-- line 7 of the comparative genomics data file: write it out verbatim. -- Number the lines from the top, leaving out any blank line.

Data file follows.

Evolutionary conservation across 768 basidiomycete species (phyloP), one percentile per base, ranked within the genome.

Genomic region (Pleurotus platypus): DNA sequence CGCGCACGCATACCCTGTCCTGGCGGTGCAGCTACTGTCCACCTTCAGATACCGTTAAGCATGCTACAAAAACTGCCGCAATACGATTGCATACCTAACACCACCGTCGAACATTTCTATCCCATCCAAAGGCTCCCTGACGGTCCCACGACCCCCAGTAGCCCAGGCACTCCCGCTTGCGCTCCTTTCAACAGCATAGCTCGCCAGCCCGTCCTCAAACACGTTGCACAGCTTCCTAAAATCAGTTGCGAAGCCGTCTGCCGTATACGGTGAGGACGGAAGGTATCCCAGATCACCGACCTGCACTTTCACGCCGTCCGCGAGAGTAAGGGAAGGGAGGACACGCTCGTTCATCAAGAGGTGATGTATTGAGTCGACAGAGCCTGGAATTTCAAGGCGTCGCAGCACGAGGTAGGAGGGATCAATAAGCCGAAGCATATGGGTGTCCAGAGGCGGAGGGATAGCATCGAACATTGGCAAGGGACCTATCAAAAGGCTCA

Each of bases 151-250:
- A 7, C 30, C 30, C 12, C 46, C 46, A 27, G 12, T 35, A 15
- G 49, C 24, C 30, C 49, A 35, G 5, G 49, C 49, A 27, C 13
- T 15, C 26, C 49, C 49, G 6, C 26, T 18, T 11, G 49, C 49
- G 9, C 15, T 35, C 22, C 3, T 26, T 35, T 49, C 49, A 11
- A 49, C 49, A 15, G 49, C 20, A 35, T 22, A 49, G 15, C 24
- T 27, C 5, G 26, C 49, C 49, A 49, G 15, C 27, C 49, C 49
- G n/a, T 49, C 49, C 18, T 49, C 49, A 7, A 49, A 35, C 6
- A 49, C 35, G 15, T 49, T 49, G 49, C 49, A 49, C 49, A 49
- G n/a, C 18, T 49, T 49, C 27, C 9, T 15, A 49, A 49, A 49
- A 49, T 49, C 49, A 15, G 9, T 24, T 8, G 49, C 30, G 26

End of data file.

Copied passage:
- G 9, C 15, T 35, C 22, C 3, T 26, T 35, T 49, C 49, A 11